To William Pearce
German Town [Pa.] 24th Novr 1793.
On my way to this place (about the last of Octr) I lodged a letter for you in the Post Office at Baltimore, which I hope got safe to your hands, although I have not heard from you since.1
I shall begin, now, to throw upon Paper such general thoughts, and directions, as may be necessary for your government when you get to Mount Vernon; and for fear of accidents, if transmitted to you thro’ any other channel, will deposit them in the hands of my Nephew, Mr Howell Lewis, who will remain (though inconvenient to me) at that place until your arrival there, that he pray put you in possession, and give you such information into matters as may be useful.
As my farms stand much in need of manure, and it is difficult to raise a sufficiency of it on them; & the Land besides requires something to loosen & ameliorate it, I mean to go largely (as you will perceive by what I shall hand to you through Mr Lewis) upon Buck Wheat as a Green manure (Plowed in, when full in blossom)—for this purpose I have requested a Gentleman of my acquaintance in the County of Loudoun, above Mount Vernon, to send to that place in time 450, or 500 bushels of this article for Seed.2 And as I do not wish to go largely upon Corn, it is necessary I should sow a good many Oats; my calculation (allowing two bushels to the acre) is about 400 bushels wanting. Not more than the half of which can I calculate I have of my own, for Seed next Spring, & therefore if you could carry round with you two hundred, or even 300 bushels to be certain; of those which are good in quality, & free from Onions, I will readily pay for them and the accustomed freight. That I may know whether to depend upon yr doing this, or not, write me word; that in case of failure with you, I may try to obtain them through some other channel. I am Your friend & Servant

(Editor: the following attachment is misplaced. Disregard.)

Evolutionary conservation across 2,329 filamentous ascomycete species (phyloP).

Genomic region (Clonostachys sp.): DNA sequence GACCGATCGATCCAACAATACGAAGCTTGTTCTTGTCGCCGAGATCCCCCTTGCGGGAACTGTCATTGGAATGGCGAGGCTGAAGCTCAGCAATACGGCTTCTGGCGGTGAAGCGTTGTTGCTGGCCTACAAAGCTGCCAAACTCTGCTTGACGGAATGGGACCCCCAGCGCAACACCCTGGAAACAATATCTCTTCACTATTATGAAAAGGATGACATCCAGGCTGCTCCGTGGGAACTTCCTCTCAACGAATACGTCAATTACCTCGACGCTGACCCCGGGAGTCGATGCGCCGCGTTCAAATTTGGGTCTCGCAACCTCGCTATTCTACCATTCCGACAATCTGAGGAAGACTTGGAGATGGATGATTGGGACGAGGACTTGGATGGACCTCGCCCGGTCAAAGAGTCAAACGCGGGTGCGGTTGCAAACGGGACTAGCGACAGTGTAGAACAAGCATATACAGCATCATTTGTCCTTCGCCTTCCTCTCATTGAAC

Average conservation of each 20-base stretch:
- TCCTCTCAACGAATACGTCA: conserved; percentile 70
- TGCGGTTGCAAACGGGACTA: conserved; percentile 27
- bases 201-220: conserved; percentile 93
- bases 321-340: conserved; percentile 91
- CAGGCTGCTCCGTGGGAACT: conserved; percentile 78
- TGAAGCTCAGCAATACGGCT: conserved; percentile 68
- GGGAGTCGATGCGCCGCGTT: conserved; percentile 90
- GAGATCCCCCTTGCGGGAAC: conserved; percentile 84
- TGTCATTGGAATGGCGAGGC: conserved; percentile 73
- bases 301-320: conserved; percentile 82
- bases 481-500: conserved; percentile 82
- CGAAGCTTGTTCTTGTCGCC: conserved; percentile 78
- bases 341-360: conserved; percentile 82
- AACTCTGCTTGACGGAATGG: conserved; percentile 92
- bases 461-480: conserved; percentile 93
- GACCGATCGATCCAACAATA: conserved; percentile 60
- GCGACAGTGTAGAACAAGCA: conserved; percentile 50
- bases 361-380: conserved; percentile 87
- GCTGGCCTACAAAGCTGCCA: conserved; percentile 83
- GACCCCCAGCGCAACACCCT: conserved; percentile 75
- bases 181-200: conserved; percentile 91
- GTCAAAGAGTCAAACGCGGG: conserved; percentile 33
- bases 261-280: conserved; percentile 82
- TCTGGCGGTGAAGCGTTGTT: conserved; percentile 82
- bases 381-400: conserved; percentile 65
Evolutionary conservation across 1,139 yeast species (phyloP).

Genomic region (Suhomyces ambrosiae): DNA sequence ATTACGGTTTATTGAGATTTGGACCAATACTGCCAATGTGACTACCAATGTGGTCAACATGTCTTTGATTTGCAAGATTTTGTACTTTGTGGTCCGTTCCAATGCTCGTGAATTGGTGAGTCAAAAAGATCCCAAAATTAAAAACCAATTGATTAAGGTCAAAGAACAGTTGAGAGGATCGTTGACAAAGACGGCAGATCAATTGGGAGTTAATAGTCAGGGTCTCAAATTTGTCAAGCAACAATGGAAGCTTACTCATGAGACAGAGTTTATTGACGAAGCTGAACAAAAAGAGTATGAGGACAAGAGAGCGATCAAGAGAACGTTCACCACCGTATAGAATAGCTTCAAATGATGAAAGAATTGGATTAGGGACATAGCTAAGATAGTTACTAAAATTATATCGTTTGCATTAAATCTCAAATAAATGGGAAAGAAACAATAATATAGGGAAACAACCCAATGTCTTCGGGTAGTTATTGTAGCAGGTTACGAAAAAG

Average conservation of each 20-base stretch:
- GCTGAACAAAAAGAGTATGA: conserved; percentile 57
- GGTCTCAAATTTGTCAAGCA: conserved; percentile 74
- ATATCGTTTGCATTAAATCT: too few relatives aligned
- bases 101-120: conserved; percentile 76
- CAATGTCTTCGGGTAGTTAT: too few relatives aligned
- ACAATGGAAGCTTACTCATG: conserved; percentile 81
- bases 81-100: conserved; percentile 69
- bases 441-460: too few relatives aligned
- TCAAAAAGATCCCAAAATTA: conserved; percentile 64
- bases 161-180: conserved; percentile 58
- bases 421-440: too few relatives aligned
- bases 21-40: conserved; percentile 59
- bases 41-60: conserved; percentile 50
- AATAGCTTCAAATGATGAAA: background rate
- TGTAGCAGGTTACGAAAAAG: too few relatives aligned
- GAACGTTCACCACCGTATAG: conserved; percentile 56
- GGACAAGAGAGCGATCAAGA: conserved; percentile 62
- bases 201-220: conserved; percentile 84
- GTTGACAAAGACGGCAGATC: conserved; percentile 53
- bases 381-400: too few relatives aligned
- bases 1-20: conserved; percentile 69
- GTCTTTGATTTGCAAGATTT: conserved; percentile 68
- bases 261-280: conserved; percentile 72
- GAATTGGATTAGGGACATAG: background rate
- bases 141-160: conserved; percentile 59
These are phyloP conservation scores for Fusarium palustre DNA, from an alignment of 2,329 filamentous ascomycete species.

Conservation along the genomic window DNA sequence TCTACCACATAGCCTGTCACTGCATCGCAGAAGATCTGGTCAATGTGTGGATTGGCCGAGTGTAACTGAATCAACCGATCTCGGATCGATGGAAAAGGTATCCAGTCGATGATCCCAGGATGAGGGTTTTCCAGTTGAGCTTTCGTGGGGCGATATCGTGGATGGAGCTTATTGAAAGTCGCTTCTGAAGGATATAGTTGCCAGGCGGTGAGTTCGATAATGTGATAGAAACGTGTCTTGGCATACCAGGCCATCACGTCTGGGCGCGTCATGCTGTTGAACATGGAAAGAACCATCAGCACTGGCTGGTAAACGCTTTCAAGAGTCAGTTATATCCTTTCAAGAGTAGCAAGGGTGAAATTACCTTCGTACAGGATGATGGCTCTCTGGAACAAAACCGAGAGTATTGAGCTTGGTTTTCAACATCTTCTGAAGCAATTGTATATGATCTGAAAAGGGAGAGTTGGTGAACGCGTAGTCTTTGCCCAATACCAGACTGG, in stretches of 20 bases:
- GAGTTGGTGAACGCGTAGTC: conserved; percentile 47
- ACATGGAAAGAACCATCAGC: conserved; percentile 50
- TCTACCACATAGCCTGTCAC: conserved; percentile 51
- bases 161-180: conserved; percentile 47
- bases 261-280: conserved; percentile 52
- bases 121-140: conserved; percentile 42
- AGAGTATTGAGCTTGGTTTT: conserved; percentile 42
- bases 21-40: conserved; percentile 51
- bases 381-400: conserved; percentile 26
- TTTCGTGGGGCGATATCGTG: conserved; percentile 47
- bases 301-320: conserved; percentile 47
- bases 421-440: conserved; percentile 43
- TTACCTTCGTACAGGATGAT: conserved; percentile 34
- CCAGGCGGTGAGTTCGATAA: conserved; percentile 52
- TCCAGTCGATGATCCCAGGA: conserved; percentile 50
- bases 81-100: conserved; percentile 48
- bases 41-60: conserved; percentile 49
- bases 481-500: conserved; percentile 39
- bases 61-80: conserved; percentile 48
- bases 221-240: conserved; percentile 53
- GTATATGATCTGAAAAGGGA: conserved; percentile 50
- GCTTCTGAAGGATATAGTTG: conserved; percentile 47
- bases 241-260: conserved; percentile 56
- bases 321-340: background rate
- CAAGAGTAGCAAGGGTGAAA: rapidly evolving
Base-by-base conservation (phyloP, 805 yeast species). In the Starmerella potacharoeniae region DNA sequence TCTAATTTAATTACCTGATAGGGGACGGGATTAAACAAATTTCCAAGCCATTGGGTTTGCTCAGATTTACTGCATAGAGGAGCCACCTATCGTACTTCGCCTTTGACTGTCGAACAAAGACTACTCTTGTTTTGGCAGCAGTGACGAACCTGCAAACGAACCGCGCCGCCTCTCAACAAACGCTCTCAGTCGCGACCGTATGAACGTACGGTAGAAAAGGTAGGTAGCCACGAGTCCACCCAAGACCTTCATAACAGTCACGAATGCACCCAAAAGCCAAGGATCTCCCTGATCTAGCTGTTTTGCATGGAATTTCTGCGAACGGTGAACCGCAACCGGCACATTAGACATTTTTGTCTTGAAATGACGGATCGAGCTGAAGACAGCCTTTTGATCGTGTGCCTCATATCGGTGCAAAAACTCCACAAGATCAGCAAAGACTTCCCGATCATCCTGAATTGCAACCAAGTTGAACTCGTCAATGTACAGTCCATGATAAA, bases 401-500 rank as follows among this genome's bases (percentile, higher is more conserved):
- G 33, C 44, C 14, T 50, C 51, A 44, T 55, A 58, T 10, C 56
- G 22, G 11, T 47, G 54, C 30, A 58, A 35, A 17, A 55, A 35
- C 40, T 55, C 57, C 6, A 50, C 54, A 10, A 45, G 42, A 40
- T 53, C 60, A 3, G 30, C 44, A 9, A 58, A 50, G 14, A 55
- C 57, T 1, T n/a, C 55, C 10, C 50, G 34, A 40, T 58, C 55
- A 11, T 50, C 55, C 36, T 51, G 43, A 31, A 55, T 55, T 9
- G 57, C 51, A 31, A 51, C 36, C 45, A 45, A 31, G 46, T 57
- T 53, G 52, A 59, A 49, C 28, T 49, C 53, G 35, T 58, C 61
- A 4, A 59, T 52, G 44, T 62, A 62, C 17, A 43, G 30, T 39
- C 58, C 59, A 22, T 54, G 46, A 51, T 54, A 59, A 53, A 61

ALS, ViMtvL. The cover, which is addressed to “Mr William Pearce of Hopewell near Chester Town Maryland,” is stamped “FREE.”